MR. W. H. CLARK'S SPEECH.Walter Haven Clark'96, was the second speaker for Yale. He knew his question well; he made some subtle criticisms of the Harvard men, and had that impressiveness that comes from apparent thorough belief in his side of the question. He had little rhetoric but much argument. In substance he said:
In saying that employers ignore associations of labor the gentlemen on the affirmative imply that in doing this they also ignore their employees. This is emphatically not so. There are few employers who deny an audience to any of their employees. When an employer deals with individual labor he is dealing directly with his employees, but when he treats with organized labor he is treating with a third party. An employer is naturally unwilling to discuss questions concerning his own trade with the representatives of totally different trades. In 1877, during the great railroad strikes, it was proved that the more the railway managers recognized the labor organizations, the greater the strikes became, until at last they were forced to have nothing to do with these associations. The demand of labor organizations is not so much "you shall employ us, but "you shall employ only us."
MR. BULL'S SPEECH.Henry Adsit Bull '95, was the third speaker for Harvard. He showed himself ready in exposing the weak points of his opponents' arguments. His speech was not free from monotony, but his matter was solid and he at times made his point cogently. He spoke in brief as follows:
Great organizations of capital, by buying up all the machines, force the workmen to come together for employment,. Abuses exist simply because there is an eternal contest between the employers and employees. The placing of irresponsible power in the hands of organizations of capitalists is certainly very unwise, for no one can hold irresponsible power without danger to the interests of others. It is impossible for an employer to deal with his employees individually and have his influence felt by all the men in his employ. It is a physical impossibility for a man to discuss a question with every man in his works, and to hear their feelings upon the subject; therefore, if the real opinion of the employees is to be got at, it is necessary for them to combine, and choose representatives to lay their views before their employer.
MR. C. G. CLARKE'S SPEECH.Clement George Clarke '95, the third speaker for Yale, was earnest and energetic. He was inclined, however, to go so hurriedly in his argument as to leave his audience behind. But when followed closely he was seen to have the matter well in hand. Mr. Clarke' showed that the delegation of power to the representatives of the national associations introduced a third party who could not freely understand either side of the dispute. These were the organizations to be ignored. The claim of the affirmative speakers that such organizations were necessary before there could be any arbitration did not rest on facts. Inquiry into the character of the associations proved that they lack conservatism and discreet leadership, as seen in the case of the Chicago strikes under the guidance of Debs. The sympathetic strikes that were ordered by such leaders necessitated breach of trusts. Laborers could not appreciate on how small a margin most business is conducted. In their opposition to the monopoly of capital they form a monopoly of labor which keeps honest men out of work.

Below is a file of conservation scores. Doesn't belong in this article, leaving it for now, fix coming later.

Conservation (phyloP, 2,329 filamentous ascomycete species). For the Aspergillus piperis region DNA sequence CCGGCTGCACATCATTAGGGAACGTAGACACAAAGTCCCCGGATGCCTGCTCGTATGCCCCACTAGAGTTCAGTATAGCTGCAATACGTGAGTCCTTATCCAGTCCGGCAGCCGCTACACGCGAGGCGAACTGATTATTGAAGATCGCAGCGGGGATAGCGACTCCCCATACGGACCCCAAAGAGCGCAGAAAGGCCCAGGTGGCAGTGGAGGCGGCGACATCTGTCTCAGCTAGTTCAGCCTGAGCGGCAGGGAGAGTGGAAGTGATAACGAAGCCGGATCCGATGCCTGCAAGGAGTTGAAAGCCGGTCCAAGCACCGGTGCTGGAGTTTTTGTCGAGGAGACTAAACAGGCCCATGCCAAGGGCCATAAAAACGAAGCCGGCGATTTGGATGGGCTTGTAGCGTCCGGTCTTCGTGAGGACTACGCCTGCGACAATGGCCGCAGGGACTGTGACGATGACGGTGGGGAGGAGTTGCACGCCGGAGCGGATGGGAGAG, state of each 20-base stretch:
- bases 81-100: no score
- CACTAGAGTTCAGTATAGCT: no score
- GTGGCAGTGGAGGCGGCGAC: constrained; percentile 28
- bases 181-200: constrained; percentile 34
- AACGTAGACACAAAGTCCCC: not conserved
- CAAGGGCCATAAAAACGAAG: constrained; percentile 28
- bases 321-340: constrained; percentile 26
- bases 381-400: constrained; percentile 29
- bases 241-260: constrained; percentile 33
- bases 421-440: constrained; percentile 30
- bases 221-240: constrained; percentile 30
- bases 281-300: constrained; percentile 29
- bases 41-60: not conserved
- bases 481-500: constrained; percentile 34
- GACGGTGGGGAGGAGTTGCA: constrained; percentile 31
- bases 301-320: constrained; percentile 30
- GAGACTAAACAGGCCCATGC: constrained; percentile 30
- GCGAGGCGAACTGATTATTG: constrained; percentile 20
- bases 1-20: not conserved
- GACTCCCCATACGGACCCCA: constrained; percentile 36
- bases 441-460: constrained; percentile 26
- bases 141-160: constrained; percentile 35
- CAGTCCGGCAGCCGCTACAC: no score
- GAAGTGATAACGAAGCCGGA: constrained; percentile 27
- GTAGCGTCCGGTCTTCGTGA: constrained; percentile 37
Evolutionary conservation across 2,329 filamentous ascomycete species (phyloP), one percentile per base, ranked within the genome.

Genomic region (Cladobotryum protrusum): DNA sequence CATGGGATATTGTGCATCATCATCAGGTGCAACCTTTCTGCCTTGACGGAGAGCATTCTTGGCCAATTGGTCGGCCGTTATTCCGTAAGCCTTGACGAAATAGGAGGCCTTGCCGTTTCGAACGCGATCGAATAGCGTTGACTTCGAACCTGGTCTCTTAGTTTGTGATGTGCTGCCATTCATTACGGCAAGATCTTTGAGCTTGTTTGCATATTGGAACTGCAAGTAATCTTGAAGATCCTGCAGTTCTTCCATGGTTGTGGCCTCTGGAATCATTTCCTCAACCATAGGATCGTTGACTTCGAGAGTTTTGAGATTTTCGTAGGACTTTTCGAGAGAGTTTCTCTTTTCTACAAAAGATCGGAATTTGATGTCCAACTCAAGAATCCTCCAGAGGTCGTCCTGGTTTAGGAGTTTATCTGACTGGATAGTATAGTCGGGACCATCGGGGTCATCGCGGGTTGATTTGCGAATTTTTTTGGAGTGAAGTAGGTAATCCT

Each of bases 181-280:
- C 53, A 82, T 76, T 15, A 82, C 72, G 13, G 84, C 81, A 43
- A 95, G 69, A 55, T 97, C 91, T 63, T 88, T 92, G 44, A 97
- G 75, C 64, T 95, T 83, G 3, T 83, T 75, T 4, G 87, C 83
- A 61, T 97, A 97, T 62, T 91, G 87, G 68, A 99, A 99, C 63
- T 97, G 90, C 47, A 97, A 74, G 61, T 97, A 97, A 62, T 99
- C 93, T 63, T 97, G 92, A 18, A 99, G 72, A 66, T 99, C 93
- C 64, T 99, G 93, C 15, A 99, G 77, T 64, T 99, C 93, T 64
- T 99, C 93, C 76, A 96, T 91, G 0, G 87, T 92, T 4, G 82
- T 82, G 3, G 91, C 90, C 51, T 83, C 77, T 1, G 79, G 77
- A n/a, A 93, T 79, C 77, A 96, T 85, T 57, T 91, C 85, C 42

THE REBUTTALS.H. A. Bull spoke in rebuttal for Harvard. He said that the claim of the affirmative was simply that the representatives of the working men should have a hearing, not that their demands should necessarily be granted. The friendly meeting of employers and the representatives of employees would have an educatory influence on the latter that would ensure mutual understanding and destroy the influence of demagogues. Arbitration was impossible unless there were persons capable of treating in behalf of the employees.
E. M. Long gave the rebuttal for Yale. He said that over 18,000,000 workingmen out of 20,000,000 were outside of labor organizations and yet the strikes which make the most trouble were caused by the few who were organized. Employers wanted men who were independent. Labor organizations demanded the right to say how capital should be invested and what rate of wages should be paid, without regard to the law of supply and demand. If organization should become universal the strikes that now affect a few would cause universal distress.
THE BANQUET.After the debate a banquet was held at the Colonial Club. At this there were present: Ex-Governor Long, Bishop Lawrence, Professor Dewey, Dean Briggs, Professor Hart, Professor Cummings, Mr. Hayes, Mr. Baker, the Yale speakers, the Harvard speakers, President Baldwin of the Yale Union, President Adair of the Yale Kent Club; C. A. Duniway Gr., A. P. Stone L. S., A. S. Apsey L. S., and E. H. Warren '95, who have spoken in former Yale debates; J. P. Warren '96, S. E. Johnson '95, and R. C. Davis '97, of the Harvard Union; F. C. Thwaits L. S., E. S. Page '95, D. King '95, and L. W. Mott '96, of the Wendell Phillips Club.
Toasts were responded to by Bishop Lawrence, Professor Dewey, Professor Hart, Mr. Hayes, Mr. Baker, Mr. Baldwin and Mr. Duniway.